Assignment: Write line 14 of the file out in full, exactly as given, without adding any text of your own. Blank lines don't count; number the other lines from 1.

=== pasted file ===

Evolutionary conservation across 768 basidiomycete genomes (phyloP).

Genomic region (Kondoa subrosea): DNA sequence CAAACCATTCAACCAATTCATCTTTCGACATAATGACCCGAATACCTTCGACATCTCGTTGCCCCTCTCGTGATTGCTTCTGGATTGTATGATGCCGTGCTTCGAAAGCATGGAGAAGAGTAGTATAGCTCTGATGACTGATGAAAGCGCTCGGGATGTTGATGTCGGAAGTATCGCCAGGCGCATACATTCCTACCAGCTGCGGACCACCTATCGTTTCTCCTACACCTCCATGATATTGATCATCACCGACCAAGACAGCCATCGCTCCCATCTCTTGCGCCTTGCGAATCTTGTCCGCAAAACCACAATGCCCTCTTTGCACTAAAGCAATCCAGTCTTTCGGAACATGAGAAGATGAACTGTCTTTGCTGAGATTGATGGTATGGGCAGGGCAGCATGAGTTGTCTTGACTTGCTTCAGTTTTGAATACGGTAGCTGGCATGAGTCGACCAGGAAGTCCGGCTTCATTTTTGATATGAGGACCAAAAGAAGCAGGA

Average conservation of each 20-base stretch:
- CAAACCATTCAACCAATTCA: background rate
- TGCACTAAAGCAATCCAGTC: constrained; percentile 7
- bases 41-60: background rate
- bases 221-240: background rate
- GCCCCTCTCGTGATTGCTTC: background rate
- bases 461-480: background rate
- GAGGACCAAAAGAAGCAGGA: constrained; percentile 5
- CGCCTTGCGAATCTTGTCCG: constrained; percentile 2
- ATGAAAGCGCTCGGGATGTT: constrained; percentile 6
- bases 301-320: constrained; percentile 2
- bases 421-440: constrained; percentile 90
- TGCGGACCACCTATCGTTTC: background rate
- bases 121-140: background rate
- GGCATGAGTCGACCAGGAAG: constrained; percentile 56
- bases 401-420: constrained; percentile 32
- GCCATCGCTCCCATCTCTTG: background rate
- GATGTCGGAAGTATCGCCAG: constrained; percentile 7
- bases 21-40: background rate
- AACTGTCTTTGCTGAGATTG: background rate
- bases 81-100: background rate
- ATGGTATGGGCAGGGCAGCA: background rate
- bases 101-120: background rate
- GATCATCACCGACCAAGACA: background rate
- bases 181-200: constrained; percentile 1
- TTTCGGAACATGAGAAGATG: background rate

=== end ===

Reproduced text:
- bases 421-440: constrained; percentile 90